Global economic growth hinges significantly on uninterrupted energy supplies.
For this reason, hydrocarbons, specifically the cleaner, abundant, and cheaper natural gas will play a key role in powering the world’s economic growth for some more years to come.
But it is quite obvious that the structure of the energy mix is becoming more diversified thanks to the expansion of renewables. However, fossil fuels are projected to remain dominant, accounting for 71% in 2050.
Depriving investments from the oil and gas industry will have an adverse impact on the sector, resulting in a spike in prices and inconveniencing buyers around the world.
Even as oil prices gradually recover, the required investments to meet future demand and replace production from mature fields are not being made, threatening a supply and price shock in the long run.
Due to the impact of Covid-19, 2020 will have seen the largest decline in energy investment on record, a reduction of one-fifth – or almost $400bn – in capital spending compared with 2019, according to International Energy Agency.
Oil (50%) and electricity (a further 38%) were the two largest components of worldwide consumer spending on energy in 2019. However, IEA estimates that spending on oil would have plummeted by more than $1tn in 2020, while power sector revenues drop by $180bn (with demand and price effects accompanied in many countries by a rise in non payment).
In his remarks at the St Petersburg International Economic Forum in the Russian Federation, HE the Minister of State for Energy Affairs Saad bin Sherida al-Kaabi cautioned against being driven by an over-excited euphoria that envisages depriving investment from the oil and gas sector.
Al-Kaabi cited a recent International Energy Agency report which called for stopping investment in oil and gas and said: “When we deprive the oil and gas sector from additional investments, you will have big spikes in oil and gas prices in the next few years which will deprive customers and nations from oil or gas and all the byproducts that come with it. This is a dangerous discussion that will harm humanity and about a billion people around the world, who don’t have electricity today.”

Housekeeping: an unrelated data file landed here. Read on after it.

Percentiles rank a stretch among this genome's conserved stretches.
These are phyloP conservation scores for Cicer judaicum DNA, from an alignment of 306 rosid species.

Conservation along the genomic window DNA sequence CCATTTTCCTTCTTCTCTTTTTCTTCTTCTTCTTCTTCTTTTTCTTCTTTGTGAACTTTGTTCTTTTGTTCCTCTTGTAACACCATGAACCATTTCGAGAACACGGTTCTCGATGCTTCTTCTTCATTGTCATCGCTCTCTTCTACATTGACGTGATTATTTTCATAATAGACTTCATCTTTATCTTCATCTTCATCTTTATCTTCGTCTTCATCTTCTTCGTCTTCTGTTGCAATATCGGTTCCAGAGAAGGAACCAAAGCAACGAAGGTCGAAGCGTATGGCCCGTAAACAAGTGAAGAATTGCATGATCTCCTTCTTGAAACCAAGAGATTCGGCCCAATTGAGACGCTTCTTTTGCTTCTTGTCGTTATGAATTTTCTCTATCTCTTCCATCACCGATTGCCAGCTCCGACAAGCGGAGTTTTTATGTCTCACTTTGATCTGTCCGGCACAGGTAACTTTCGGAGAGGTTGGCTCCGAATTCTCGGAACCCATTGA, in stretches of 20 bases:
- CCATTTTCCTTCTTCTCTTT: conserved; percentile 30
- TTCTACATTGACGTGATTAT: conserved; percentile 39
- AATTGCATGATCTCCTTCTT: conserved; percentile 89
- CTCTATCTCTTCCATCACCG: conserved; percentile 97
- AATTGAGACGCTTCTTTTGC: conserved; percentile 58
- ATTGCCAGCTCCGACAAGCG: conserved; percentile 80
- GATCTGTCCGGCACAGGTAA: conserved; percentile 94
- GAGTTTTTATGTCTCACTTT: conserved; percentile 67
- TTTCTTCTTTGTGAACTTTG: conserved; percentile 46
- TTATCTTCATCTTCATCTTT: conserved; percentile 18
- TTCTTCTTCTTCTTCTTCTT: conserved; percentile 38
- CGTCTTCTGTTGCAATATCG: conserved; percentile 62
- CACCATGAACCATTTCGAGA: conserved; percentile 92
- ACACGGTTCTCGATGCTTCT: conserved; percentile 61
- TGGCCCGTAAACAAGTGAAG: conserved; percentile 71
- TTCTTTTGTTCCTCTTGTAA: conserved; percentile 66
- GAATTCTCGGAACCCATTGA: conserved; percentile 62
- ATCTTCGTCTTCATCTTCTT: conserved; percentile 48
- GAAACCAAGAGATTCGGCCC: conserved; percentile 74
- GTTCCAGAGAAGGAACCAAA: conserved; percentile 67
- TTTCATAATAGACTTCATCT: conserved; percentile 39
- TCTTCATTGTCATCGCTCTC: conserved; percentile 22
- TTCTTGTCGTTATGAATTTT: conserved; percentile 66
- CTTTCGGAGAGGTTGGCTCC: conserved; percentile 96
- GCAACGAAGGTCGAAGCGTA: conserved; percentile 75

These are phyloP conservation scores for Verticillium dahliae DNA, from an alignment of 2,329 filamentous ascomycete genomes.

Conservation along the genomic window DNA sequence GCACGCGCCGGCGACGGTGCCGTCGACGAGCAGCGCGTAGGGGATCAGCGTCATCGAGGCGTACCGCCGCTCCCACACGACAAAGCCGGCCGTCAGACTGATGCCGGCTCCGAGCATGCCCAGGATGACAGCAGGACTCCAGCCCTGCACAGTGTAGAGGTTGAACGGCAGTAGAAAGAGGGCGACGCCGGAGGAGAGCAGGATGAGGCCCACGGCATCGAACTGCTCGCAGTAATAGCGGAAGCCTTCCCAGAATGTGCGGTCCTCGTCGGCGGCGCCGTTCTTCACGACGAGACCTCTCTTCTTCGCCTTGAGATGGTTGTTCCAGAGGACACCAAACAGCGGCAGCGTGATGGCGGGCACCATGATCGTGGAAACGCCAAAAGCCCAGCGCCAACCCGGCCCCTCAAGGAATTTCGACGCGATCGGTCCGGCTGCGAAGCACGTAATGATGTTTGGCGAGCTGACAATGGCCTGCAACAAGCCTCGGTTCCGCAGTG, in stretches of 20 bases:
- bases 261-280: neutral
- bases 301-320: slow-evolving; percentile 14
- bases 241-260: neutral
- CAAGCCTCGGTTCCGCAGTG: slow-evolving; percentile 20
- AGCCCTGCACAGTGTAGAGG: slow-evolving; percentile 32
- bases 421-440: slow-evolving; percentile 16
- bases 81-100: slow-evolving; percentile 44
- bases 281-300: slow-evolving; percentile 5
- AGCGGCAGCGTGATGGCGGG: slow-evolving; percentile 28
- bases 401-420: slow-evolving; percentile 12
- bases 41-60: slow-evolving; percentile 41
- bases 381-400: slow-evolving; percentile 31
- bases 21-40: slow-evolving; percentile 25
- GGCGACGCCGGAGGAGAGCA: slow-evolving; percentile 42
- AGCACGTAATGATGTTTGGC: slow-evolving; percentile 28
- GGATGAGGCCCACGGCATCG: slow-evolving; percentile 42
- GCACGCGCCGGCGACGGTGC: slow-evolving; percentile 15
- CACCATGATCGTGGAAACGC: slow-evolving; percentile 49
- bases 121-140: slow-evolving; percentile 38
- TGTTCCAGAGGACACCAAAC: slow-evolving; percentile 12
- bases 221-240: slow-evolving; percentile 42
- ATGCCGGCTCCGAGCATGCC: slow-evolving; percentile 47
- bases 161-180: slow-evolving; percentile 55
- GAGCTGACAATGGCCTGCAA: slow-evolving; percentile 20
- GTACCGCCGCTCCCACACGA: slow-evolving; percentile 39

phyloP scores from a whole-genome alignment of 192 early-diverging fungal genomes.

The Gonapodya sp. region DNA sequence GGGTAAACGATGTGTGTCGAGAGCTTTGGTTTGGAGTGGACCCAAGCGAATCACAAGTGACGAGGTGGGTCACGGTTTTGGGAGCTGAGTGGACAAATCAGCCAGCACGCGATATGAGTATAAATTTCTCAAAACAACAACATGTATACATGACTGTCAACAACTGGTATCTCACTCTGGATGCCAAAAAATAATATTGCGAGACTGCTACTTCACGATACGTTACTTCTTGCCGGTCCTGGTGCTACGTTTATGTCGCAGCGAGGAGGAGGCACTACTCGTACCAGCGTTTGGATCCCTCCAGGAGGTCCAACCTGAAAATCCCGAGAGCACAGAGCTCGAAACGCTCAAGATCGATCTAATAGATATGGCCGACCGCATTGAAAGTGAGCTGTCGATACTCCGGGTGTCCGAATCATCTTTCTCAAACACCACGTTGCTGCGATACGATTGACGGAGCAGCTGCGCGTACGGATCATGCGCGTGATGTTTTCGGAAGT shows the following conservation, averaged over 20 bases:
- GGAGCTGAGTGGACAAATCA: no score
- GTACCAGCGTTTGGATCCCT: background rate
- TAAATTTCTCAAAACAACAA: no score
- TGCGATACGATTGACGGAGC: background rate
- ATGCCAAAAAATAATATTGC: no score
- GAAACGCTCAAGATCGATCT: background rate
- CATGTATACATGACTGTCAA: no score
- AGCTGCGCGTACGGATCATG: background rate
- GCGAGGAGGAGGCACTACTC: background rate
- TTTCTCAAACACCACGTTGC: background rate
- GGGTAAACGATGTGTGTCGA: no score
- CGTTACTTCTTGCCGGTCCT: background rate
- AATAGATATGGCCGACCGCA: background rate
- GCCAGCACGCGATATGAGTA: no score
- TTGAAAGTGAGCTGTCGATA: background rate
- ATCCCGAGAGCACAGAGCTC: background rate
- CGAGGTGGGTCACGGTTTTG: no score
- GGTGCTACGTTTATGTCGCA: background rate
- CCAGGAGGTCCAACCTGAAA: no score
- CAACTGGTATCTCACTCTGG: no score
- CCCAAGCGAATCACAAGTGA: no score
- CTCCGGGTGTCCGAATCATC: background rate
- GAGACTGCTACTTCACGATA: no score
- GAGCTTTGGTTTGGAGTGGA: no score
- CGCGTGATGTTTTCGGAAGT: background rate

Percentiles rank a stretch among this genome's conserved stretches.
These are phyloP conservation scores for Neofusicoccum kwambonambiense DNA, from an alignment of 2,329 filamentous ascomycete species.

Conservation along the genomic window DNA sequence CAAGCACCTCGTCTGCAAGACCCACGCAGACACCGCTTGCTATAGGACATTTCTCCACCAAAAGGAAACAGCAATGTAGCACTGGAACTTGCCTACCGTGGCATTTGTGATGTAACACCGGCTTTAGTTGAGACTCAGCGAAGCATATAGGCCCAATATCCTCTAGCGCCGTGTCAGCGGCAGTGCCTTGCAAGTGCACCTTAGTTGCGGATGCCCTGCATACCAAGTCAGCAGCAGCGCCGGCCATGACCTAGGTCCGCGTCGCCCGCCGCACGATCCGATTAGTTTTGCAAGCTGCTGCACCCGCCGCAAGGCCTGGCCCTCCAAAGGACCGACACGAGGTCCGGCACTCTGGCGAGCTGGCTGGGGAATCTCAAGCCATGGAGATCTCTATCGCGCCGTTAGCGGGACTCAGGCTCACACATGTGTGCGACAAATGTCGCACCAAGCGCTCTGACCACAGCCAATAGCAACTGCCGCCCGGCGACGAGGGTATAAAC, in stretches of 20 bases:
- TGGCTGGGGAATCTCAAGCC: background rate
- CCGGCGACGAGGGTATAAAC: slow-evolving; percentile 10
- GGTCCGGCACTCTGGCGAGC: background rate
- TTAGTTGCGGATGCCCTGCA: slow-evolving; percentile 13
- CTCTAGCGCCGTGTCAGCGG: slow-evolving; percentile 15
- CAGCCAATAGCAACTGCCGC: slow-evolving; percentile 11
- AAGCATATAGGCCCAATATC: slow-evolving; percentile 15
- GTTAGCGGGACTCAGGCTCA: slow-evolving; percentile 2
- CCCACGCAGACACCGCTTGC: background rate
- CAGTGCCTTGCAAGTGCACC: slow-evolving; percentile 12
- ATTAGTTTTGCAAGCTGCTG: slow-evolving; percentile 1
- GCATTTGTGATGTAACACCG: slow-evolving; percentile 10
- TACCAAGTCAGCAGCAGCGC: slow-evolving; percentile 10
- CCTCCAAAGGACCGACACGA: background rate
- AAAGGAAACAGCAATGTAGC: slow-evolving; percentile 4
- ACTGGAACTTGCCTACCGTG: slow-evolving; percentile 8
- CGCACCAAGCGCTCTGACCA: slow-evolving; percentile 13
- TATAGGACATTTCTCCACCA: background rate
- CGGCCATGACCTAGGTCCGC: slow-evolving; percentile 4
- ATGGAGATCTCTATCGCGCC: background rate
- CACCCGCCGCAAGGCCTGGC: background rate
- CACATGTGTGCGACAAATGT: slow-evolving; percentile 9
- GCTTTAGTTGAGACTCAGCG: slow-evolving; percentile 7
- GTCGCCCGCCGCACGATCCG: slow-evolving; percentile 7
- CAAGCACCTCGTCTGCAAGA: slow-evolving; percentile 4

Stressing the importance of a responsible discussion about the much needed energy transition, al-Kaabi, also the President and CEO of Qatar Petroleum, said: “We all have a responsibility to produce in a more environmentally sensitive way. We are using the best available emissions abatement technology, we are monitoring methane emissions to arrest it, and we are using carbon capture and sequestration.”
Energy transition is coming, it’s happening, but its space will depend on a number of questions and a number of different issues, said Alexander Novak, Russia’s Deputy Prime Minister and former Energy Minister of Russia and noted: “We must not discount conventional energy sources, which are going to stay with us for a while yet.”
Clearly, investments in exploration projects all over the world have been depleted. The global energy market will see its impact in the coming years.
A lack of investment in oil projects will likely come back to bite the energy market.
LEAVE A COMMENT Your email address will not be published. Required fields are marked*
FM affirms unified Arab position on the Renaissance Dam crisis
A digital bridge to social support
Global impact: Fewer CDN players with wider reach
Geneva calling: Where they disagree and where they might compromise
Of peanuts and monkeys
Djokovic reignites GOAT debate after? French Open win
What’s the point of Olympics?
G7’s billion vaccine plan counts some past vows, limiting impact
The paradoxes of the Bangladesh miracle